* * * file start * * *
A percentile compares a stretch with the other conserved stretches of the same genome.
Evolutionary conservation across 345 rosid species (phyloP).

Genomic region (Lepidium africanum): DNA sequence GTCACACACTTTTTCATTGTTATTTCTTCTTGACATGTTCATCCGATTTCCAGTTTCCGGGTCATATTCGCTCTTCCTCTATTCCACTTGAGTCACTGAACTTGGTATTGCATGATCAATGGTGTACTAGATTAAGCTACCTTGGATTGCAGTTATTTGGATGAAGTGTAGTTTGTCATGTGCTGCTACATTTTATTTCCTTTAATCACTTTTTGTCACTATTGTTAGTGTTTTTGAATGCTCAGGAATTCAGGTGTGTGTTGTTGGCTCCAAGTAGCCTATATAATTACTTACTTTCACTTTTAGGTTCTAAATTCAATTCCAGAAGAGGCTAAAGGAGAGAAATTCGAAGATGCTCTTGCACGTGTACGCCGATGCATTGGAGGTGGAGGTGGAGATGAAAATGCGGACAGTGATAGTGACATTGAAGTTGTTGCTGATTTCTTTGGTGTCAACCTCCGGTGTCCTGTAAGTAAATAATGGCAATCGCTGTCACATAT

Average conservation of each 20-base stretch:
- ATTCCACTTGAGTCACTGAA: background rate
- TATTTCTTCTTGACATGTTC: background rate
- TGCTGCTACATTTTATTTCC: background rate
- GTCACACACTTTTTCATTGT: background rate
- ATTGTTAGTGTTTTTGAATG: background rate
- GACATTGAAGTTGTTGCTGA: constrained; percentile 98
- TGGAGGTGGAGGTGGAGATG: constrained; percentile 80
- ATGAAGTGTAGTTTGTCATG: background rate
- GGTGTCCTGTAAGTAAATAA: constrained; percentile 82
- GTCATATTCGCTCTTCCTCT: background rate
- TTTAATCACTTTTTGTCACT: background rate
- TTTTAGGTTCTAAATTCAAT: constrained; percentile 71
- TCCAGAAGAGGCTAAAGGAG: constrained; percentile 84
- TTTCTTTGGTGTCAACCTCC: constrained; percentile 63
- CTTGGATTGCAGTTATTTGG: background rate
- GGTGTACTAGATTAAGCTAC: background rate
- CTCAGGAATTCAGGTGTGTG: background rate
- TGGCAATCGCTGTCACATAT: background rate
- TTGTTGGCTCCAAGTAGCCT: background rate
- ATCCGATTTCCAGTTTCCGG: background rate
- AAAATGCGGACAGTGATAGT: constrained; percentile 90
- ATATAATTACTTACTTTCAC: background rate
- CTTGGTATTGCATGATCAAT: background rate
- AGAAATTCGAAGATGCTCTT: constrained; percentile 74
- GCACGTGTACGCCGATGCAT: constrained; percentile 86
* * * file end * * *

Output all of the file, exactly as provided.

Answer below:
A percentile compares a stretch with the other conserved stretches of the same genome.
Evolutionary conservation across 345 rosid species (phyloP).

Genomic region (Lepidium africanum): DNA sequence GTCACACACTTTTTCATTGTTATTTCTTCTTGACATGTTCATCCGATTTCCAGTTTCCGGGTCATATTCGCTCTTCCTCTATTCCACTTGAGTCACTGAACTTGGTATTGCATGATCAATGGTGTACTAGATTAAGCTACCTTGGATTGCAGTTATTTGGATGAAGTGTAGTTTGTCATGTGCTGCTACATTTTATTTCCTTTAATCACTTTTTGTCACTATTGTTAGTGTTTTTGAATGCTCAGGAATTCAGGTGTGTGTTGTTGGCTCCAAGTAGCCTATATAATTACTTACTTTCACTTTTAGGTTCTAAATTCAATTCCAGAAGAGGCTAAAGGAGAGAAATTCGAAGATGCTCTTGCACGTGTACGCCGATGCATTGGAGGTGGAGGTGGAGATGAAAATGCGGACAGTGATAGTGACATTGAAGTTGTTGCTGATTTCTTTGGTGTCAACCTCCGGTGTCCTGTAAGTAAATAATGGCAATCGCTGTCACATAT

Average conservation of each 20-base stretch:
- ATTCCACTTGAGTCACTGAA: background rate
- TATTTCTTCTTGACATGTTC: background rate
- TGCTGCTACATTTTATTTCC: background rate
- GTCACACACTTTTTCATTGT: background rate
- ATTGTTAGTGTTTTTGAATG: background rate
- GACATTGAAGTTGTTGCTGA: constrained; percentile 98
- TGGAGGTGGAGGTGGAGATG: constrained; percentile 80
- ATGAAGTGTAGTTTGTCATG: background rate
- GGTGTCCTGTAAGTAAATAA: constrained; percentile 82
- GTCATATTCGCTCTTCCTCT: background rate
- TTTAATCACTTTTTGTCACT: background rate
- TTTTAGGTTCTAAATTCAAT: constrained; percentile 71
- TCCAGAAGAGGCTAAAGGAG: constrained; percentile 84
- TTTCTTTGGTGTCAACCTCC: constrained; percentile 63
- CTTGGATTGCAGTTATTTGG: background rate
- GGTGTACTAGATTAAGCTAC: background rate
- CTCAGGAATTCAGGTGTGTG: background rate
- TGGCAATCGCTGTCACATAT: background rate
- TTGTTGGCTCCAAGTAGCCT: background rate
- ATCCGATTTCCAGTTTCCGG: background rate
- AAAATGCGGACAGTGATAGT: constrained; percentile 90
- ATATAATTACTTACTTTCAC: background rate
- CTTGGTATTGCATGATCAAT: background rate
- AGAAATTCGAAGATGCTCTT: constrained; percentile 74
- GCACGTGTACGCCGATGCAT: constrained; percentile 86